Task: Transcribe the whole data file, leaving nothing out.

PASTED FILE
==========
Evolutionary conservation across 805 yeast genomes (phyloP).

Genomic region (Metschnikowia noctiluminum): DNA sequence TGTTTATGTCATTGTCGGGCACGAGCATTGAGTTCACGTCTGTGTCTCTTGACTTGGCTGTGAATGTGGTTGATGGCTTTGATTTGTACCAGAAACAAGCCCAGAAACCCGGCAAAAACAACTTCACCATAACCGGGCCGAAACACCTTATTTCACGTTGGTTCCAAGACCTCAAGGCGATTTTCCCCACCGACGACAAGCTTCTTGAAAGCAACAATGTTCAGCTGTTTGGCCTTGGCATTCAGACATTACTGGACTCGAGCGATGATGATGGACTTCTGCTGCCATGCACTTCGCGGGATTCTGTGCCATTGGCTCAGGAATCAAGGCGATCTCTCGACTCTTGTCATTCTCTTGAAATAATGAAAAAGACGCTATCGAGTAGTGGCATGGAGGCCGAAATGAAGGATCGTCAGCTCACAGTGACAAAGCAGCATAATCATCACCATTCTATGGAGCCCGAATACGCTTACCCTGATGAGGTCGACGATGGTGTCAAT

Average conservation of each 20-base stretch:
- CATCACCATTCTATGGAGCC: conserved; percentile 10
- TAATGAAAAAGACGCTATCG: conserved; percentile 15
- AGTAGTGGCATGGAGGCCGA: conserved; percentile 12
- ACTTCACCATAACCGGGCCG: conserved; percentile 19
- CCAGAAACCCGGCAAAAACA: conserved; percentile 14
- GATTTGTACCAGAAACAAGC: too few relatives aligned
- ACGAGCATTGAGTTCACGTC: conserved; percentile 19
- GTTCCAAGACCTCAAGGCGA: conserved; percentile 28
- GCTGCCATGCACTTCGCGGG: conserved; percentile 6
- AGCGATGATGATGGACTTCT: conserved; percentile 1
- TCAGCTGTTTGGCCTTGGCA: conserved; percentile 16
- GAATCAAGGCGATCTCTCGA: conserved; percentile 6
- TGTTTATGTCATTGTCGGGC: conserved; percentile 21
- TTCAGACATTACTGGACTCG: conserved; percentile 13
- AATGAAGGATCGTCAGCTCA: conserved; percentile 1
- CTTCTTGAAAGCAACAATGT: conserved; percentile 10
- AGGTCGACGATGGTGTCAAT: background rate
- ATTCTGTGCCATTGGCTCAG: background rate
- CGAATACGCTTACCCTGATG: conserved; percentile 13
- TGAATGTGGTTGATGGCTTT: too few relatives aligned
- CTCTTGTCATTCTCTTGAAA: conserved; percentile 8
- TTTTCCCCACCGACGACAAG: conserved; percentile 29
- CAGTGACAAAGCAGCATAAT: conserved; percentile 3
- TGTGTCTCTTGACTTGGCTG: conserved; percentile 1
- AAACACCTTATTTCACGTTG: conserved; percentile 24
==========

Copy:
Evolutionary conservation across 805 yeast genomes (phyloP).

Genomic region (Metschnikowia noctiluminum): DNA sequence TGTTTATGTCATTGTCGGGCACGAGCATTGAGTTCACGTCTGTGTCTCTTGACTTGGCTGTGAATGTGGTTGATGGCTTTGATTTGTACCAGAAACAAGCCCAGAAACCCGGCAAAAACAACTTCACCATAACCGGGCCGAAACACCTTATTTCACGTTGGTTCCAAGACCTCAAGGCGATTTTCCCCACCGACGACAAGCTTCTTGAAAGCAACAATGTTCAGCTGTTTGGCCTTGGCATTCAGACATTACTGGACTCGAGCGATGATGATGGACTTCTGCTGCCATGCACTTCGCGGGATTCTGTGCCATTGGCTCAGGAATCAAGGCGATCTCTCGACTCTTGTCATTCTCTTGAAATAATGAAAAAGACGCTATCGAGTAGTGGCATGGAGGCCGAAATGAAGGATCGTCAGCTCACAGTGACAAAGCAGCATAATCATCACCATTCTATGGAGCCCGAATACGCTTACCCTGATGAGGTCGACGATGGTGTCAAT

Average conservation of each 20-base stretch:
- CATCACCATTCTATGGAGCC: conserved; percentile 10
- TAATGAAAAAGACGCTATCG: conserved; percentile 15
- AGTAGTGGCATGGAGGCCGA: conserved; percentile 12
- ACTTCACCATAACCGGGCCG: conserved; percentile 19
- CCAGAAACCCGGCAAAAACA: conserved; percentile 14
- GATTTGTACCAGAAACAAGC: too few relatives aligned
- ACGAGCATTGAGTTCACGTC: conserved; percentile 19
- GTTCCAAGACCTCAAGGCGA: conserved; percentile 28
- GCTGCCATGCACTTCGCGGG: conserved; percentile 6
- AGCGATGATGATGGACTTCT: conserved; percentile 1
- TCAGCTGTTTGGCCTTGGCA: conserved; percentile 16
- GAATCAAGGCGATCTCTCGA: conserved; percentile 6
- TGTTTATGTCATTGTCGGGC: conserved; percentile 21
- TTCAGACATTACTGGACTCG: conserved; percentile 13
- AATGAAGGATCGTCAGCTCA: conserved; percentile 1
- CTTCTTGAAAGCAACAATGT: conserved; percentile 10
- AGGTCGACGATGGTGTCAAT: background rate
- ATTCTGTGCCATTGGCTCAG: background rate
- CGAATACGCTTACCCTGATG: conserved; percentile 13
- TGAATGTGGTTGATGGCTTT: too few relatives aligned
- CTCTTGTCATTCTCTTGAAA: conserved; percentile 8
- TTTTCCCCACCGACGACAAG: conserved; percentile 29
- CAGTGACAAAGCAGCATAAT: conserved; percentile 3
- TGTGTCTCTTGACTTGGCTG: conserved; percentile 1
- AAACACCTTATTTCACGTTG: conserved; percentile 24